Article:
In her work entitled The Woman Suffrage Movement in Canada, Catherine Lyle Cleverdon artfully constructs narrative analysis of a social movement that gained little notoriety outside of Canada. This particular study is extremely helpful because of its ability to use existing information about the suffrage movement in Canada and build upon those facts in order to enhance the reader's understanding of the social development itself. While the suffrage movement in Canada was not nearly as dramatic or notable as the corresponding movement in England, the author does a thorough job of explicating the social merits of both movements and why both were crucial to the unfolding of Canadian history specifically. In contrast, Carol Lee Bacchi takes a different approach with her book Liberation Deferred? The Ideas of the English-Canadian Suffragists, 1877-1918, as she seems concerned with reinforcing the idea that the female suffragists did not necessarily fail to induce a social revolution, but rather those individuals in support of this movement never truly had a revolution in mind, but rather a gradual and progressive reform of a system that did not recognize its Canadian women as citizens. Bacchi implies that woman's suffrage was not violent and highly-publicized event that demanded immediate change, but instead was the result of continuous pressure of Canadian women striving for social change. This supposition actually aligns somewhat with Cleverdon's thesis regarding the non-violence of the suffrage movement in Canada compared to the progress of its counterparts in the United States and England. Despite the vague similarity between both texts, Cleverdon invokes a kind of narrative with her work and relies upon characterization to convey a level of passion that maintains the interest of the reader, while Bacchi does not, and instead relies almost entirely on objective fact to explicate the evolution of woman suffrage in Canada.
[...] Imagined Communities: Reflections on the origins and spread of nationalism. (New York and London: Verso; rev. ed., 1991), pp. 1-36, 61-65. Bacchi, C.L. (1982). Liberation Deferred? The Ideas of the English- Canadian Suffragists, 1877-1918. Toronto: University of Toronto Press. Cleverdon, C.L. (1975) The Woman [...]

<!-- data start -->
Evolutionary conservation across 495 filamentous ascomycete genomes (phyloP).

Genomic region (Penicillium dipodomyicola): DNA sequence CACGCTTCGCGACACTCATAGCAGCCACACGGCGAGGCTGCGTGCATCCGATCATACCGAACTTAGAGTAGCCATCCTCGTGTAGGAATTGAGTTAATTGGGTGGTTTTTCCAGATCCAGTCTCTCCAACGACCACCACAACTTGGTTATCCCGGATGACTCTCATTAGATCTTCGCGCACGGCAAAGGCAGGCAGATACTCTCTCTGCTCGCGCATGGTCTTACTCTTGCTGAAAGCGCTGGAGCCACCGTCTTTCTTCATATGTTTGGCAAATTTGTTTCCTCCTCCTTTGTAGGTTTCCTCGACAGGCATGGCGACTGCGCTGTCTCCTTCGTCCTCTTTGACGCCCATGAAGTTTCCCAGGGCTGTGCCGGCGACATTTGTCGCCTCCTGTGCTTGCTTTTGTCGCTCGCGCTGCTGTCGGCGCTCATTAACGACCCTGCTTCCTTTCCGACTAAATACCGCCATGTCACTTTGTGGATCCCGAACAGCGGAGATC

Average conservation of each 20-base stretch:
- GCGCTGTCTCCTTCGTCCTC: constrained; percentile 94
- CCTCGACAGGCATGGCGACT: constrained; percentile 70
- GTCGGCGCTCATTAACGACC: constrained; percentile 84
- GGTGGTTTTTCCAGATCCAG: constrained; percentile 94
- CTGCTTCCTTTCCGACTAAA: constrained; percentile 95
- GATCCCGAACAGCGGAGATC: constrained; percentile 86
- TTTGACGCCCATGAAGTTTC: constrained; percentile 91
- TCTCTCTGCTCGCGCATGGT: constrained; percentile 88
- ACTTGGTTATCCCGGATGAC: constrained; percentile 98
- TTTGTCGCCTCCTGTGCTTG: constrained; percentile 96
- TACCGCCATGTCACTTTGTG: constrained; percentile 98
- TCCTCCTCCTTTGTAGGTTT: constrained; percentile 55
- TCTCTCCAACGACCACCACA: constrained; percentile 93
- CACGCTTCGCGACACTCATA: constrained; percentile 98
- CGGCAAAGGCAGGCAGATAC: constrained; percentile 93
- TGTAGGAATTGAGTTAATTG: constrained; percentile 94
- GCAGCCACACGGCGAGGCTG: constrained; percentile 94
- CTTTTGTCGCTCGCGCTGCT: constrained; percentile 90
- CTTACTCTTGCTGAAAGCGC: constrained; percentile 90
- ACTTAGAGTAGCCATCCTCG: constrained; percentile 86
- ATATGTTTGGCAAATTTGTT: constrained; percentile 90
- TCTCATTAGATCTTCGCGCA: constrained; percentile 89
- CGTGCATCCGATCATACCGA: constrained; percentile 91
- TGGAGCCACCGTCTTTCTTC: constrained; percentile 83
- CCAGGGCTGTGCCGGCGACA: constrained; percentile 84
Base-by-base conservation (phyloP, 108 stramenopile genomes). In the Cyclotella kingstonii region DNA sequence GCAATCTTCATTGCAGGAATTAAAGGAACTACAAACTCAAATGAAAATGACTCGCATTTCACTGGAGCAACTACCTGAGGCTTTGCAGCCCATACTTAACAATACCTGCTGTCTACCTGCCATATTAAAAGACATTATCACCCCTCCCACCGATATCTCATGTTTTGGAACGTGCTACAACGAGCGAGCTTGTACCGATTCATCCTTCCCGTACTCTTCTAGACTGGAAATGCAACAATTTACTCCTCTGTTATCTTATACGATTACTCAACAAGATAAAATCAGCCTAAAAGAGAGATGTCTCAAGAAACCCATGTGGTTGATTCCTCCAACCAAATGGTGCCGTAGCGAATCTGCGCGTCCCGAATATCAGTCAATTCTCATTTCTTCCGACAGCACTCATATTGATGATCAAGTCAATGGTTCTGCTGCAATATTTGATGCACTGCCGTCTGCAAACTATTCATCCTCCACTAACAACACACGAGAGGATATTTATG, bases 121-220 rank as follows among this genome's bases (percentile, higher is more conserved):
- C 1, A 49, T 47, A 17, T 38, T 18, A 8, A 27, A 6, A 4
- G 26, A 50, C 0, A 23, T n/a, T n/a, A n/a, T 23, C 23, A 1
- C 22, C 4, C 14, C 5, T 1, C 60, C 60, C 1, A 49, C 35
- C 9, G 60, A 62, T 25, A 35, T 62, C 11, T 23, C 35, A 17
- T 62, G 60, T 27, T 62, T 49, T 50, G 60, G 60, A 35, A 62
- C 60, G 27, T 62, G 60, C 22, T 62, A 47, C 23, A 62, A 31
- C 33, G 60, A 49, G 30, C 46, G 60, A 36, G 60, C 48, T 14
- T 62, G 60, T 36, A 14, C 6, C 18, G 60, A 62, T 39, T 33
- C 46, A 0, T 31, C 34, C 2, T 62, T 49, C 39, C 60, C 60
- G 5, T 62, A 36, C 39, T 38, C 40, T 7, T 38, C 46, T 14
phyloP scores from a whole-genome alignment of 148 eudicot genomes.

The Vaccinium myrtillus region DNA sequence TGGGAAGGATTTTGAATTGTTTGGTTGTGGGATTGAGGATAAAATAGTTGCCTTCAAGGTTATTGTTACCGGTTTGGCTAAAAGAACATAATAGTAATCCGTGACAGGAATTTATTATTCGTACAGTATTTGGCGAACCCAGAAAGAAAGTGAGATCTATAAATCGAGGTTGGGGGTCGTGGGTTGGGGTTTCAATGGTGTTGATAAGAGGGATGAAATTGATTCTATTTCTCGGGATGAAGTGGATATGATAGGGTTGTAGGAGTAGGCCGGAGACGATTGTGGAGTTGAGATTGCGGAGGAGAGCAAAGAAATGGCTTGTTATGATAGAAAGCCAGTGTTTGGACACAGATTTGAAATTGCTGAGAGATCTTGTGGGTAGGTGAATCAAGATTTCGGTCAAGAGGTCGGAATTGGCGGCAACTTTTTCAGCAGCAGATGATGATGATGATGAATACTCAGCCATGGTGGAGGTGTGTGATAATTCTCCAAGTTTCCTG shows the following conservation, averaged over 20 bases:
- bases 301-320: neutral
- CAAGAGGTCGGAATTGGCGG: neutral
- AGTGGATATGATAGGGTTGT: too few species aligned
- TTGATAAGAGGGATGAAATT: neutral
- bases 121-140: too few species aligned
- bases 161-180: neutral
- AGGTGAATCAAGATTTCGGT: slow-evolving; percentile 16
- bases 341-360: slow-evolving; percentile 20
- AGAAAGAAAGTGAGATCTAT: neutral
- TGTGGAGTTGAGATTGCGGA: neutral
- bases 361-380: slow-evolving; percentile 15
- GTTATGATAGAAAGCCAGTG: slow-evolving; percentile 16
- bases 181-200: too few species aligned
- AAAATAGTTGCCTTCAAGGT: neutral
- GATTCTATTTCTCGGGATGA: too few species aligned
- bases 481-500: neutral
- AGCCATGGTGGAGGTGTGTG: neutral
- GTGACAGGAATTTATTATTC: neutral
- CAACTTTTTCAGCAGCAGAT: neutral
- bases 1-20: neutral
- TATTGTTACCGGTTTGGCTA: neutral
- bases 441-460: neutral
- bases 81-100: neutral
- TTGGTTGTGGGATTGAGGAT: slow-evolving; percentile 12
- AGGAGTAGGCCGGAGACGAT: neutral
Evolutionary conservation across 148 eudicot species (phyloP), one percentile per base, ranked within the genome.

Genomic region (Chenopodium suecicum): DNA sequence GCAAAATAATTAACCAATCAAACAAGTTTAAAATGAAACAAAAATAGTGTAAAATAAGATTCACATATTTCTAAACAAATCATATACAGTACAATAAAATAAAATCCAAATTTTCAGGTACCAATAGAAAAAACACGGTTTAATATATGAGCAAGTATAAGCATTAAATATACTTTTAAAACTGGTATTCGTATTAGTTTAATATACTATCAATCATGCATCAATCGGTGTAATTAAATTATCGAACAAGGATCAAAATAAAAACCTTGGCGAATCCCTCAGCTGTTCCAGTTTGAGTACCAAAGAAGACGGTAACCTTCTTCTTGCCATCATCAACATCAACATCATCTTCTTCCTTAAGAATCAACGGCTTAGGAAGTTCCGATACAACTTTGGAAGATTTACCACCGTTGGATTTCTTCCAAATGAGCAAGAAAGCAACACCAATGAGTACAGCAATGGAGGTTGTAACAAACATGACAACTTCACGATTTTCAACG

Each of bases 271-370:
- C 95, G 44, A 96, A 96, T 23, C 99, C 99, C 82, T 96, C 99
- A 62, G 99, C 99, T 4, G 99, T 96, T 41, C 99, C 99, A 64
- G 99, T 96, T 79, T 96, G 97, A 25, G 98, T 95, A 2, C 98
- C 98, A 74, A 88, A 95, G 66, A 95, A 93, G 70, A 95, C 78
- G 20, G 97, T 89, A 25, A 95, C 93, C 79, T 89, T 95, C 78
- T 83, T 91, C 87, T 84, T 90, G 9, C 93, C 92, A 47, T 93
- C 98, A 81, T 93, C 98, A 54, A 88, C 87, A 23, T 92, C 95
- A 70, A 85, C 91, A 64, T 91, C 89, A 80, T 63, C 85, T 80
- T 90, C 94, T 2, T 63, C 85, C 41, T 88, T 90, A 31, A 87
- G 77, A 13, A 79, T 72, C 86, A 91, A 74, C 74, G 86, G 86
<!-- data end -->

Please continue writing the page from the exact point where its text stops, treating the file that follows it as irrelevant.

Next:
[...] While Cleverdon was able to infuse some level of passion into her work through the animation of her characters, Bacchi is unable to inspire the same level of enthusiasm regarding the importance of this social movement for the betterment of Canadian history. Yet it could also be argued that each text serves a specific purpose, as Bacchi's text provides the reader with objective historical facts unencumbered by any authorial embellishment or mediation, while Cleverdon's creative characterizations create an exciting text that is much more accessible to a new student hoping to familiarize him or herself with the importance of suffrage to the advancement of women's rights in Canada . References Anderson, B. (1991). [...]
[...] If she is concerned primary with the political aspects of the struggle, it appears that the battle consisted mainly of such maneuvers. The organized feminist never comprised so large and representative a group, nor were they deployed so effectively over the terrain by able tacticians as in this country and in England” (Young 161). Thus Cleverdon paints a slightly different picture of the suffrage movement in Canada and goes to great lengths to clarify that the movement itself was like any other form of social progress; the product of both pressure, time and continuous persistence. [...]
[...] Thus Cleverdon's book can be regarded as an attempt to remind even the average Canadian reader that there was a great deal of struggle involved in the construction of rights and freedoms that many of us now take for granted on a daily basis in Canada. While many critics seem to argue that Cleverdon's book offers specific historical details that can only be understood in the context of a thorough understanding of Canadian history, it would seem as though this story of political struggle would be a valuable asset for anyone attempting to gain a more progressive understanding of women's studies in relation to the development of Canadian history. [...]
[...] While Cleverdon goes to great lengths to demonstrate the humanity inherent in the development of women's suffrage in Canada, she is clear about the fact that Canada's transition was decidedly understated and almost peaceful in comparison to the England: In contrast with England, no violence occurred at any time in the woman suffrage movement in Canada, and in contrast with the United States, it was almost lethargic. This is explained, in part, by the attitude of mind which would let Canadians follow in the wake of successful ventures elsewhere. [...]
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